Deuteronomy 1:1–3:22: Growing in grace by every word from God

The roller-coaster ride of ancient Israel through trust in the LORD, apathy and rebellion mirrors the turmoil that swirls around our daily lives.

This week’s Torah reading, דברים Devarim (“words,” Deut. 1:1–3:22), starts a “second telling” — deuteronomy in Greek — to the post-Exodus generation of why Israel exists and what its mission is. The parallel reading in Isaiah 1:1-27 and the Sermon on the Mount teach us how our interpretation of and living out the Ten Commandments and the rest of the Torah can go terribly wrong if we don’t learn the why behind the what of God’s instructions.

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Parashat Devarim (דברים): Deuteronomy 1:1–3:22

The roller-coaster ride of ancient Israel through trust in the LORD, apathy and rebellion mirrors our the turmoil that swirls around our daily lives. This week’s Torah reading, דברים Devarim (“words,” Deut. 1:1-3:22), starts a “second telling,” or deuteronomy, to the post-Exodus generation of why Israel exists and what its mission is.

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Numbers 30-36: We want Messiah to give us rest from our dumb oaths and vows

“’Again, you have heard that the ancients were told, ‘YOU SHALL NOT MAKE FALSE VOWS, BUT SHALL FULFILL YOUR VOWS TO THE LORD.’ But I say to you, make no oath at all, either by heaven, for it is the throne of God, or by the earth, for it is the footstool of His feet, or by Jerusalem, for it is THE CITY OF THE GREAT KING. Nor shall you make an oath by your head, for you cannot make one hair white or black. But let your statement be, ‘Yes, yes’ or ‘No, no’; anything beyond these is of evil.” (Matthew 5:33–37 NASB)

Yeshua the Messiah (Jesus the Christ) emphasized that vows and oaths are not to be taken lightly. Why then did the Holy One of Israel give instructions about vows and oaths? Part of it is our distance from the original language and meanings of these words. Another part is we aren’t seeing the lessons from Heaven in these instructions, namely, that just as the LORD promises to give a land of rest to Israel, so too, should those who make promises be as faithful to them.

The dual Torah reading מטות Matot (“tribes,” Numbers 30–32) and  מסעי Massei/Mase’y (“journeys of,” Numbers 33–36) take us to the end of the 40 years of wandering judgment against the rebellious first generation post-Mitzraim (Egypt).

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Parashot Matot/Massei (מטות/מסעי): Numbers 30–36

“As God is my witness, I will do that.” Such words can roll off our tongues easily, but we can forget that One is witnessing such a vow and watching to see whether we respect the Creator enough to follow through. That’s why Moshe (Moses), Yeshua haMashiakh (Jesus the Christ) and His apostle Ya’akob (James) warned us against dragging the LORD in to co-sign on our promises.

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Numbers 25:10-29:40: A ‘snake’ again becomes an icon of salvation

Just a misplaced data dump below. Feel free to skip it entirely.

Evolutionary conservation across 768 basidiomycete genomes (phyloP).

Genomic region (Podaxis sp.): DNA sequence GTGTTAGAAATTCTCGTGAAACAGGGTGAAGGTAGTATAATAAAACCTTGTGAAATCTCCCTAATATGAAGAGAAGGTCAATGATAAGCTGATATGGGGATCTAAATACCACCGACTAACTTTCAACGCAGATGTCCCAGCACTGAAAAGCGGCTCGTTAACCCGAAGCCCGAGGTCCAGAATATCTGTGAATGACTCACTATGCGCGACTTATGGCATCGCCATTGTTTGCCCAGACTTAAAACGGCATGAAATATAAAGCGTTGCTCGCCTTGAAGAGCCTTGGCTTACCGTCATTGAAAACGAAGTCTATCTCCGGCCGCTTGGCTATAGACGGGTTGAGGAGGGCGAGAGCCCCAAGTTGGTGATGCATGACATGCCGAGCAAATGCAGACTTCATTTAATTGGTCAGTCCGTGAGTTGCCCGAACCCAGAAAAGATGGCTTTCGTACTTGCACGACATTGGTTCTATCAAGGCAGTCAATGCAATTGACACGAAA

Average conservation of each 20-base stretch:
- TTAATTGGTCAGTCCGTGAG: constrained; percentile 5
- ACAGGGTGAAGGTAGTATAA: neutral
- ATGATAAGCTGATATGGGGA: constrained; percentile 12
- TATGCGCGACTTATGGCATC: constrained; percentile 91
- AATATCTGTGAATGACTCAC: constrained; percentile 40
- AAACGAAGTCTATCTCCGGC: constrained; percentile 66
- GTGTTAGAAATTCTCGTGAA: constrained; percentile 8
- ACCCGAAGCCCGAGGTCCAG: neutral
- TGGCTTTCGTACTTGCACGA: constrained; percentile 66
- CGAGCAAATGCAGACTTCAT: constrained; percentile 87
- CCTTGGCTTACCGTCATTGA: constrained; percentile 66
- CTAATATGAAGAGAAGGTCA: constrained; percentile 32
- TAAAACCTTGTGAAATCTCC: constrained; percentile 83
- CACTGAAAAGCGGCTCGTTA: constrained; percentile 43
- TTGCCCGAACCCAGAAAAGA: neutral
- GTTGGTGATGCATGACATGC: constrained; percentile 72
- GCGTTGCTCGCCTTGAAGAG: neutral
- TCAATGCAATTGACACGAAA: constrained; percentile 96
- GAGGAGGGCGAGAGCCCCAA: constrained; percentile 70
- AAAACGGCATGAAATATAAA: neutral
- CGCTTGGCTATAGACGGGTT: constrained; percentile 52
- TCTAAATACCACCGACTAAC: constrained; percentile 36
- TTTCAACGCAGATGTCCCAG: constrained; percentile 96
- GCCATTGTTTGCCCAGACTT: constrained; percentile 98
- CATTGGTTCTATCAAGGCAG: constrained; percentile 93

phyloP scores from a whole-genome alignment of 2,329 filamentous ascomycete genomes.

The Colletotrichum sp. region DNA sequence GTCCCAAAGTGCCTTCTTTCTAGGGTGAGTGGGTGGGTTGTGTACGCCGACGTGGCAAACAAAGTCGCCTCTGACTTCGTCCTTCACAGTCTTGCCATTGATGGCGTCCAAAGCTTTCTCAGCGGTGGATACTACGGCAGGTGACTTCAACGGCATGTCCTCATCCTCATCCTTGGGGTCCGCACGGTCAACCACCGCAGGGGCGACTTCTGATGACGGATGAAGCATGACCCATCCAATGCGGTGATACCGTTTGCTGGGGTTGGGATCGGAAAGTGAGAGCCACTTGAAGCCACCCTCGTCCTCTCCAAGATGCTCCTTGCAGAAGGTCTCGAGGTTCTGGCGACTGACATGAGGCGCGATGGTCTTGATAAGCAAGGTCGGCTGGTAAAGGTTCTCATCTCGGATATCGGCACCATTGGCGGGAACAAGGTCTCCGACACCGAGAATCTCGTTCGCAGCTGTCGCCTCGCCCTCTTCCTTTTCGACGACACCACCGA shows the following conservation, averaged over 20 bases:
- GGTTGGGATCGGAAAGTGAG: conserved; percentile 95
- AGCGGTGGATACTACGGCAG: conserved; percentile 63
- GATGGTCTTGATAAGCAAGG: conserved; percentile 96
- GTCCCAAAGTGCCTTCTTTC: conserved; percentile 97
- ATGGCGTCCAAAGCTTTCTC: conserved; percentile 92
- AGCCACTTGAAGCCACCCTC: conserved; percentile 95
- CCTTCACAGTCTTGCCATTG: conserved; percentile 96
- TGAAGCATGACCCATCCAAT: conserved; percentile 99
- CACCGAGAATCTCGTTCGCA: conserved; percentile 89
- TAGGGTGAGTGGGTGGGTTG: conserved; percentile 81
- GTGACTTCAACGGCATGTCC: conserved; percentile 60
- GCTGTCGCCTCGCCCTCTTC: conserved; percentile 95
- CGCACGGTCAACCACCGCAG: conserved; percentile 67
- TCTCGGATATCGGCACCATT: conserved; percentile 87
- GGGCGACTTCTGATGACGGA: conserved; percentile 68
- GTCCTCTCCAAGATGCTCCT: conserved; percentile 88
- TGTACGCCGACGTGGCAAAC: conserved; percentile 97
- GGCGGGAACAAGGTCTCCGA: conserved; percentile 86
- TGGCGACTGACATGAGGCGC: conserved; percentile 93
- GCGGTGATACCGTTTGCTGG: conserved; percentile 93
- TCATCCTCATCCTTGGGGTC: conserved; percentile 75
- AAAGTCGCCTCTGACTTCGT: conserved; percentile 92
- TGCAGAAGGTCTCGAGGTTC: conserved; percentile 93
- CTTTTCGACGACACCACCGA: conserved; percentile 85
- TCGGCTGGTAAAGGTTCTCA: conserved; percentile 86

Serpents are quiet, cunning, quick to act when a threat is imminent. A serpent bought a curse on mankind (Genesis 3) and we now meet a “serpent” who boldly and decisively saved his people from those who would deceive them to destruction. Later, Eliyahu (Elijah) also learned that God’s preferred way to communicate with His people is not through thunder and lightning but a “still small voice.”

The Torah reading פינחס Pinchas (“Phinehas,” Numbers 25:10–29:40) starts with the culmination of the events in the prior portion (parashah). The culmination of Israel “playing the harlot” with idolatry ended when Pinchas (Phineas), Aaron’s grandson, speared a Shimonite chieftain and a Midianite chieftain’s daughter through with a spear. Both of them were mentioned by name so they were both people of reputation.

“While Israel remained at Shittim, the people began to play the harlot with the daughters of Moab.” (Numbers 25:1 NASB)

This event was so significant, it’s even spoken about in the book of Revelation (Jude 1:11; Revelation 2:14). We can miss the why if we don’t understand the why of the original event.

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Parashat Pinchas (פינחס): Numbers 25:10-30:1

Adultery is seen as no big deal in today’s society. Consider, though, how the hurt person in the relationship feels. That’s why Israel’s running after false gods and treating YHWH with contempt or apathy is compared to adultery many times in Scripture. This kind of unfaithfulness and rebuilding of the relationship between Creator and created is the subtext of this passage — פינחס Pinchas (“Phinehas”).

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Numbers 22:1-25:9: God sent emissaries to the Gentiles too

The prophet Bilam (Balaam) is not an isolated individual, an anomaly in Scripture. He was not the first or last emissary to the Gentiles. God did not leave them without guidance. Bilam is a foreshadowing of the ministry of Saul of Tarsus, aka the apostle Paul, whose experience on the road to Damascus echoes the account in the Torah reading בָּלָק Balak of Bilam’s experience with a “recalcitrant” she-donkey.

Continue reading Numbers 22:1-25:9: God sent emissaries to the Gentiles too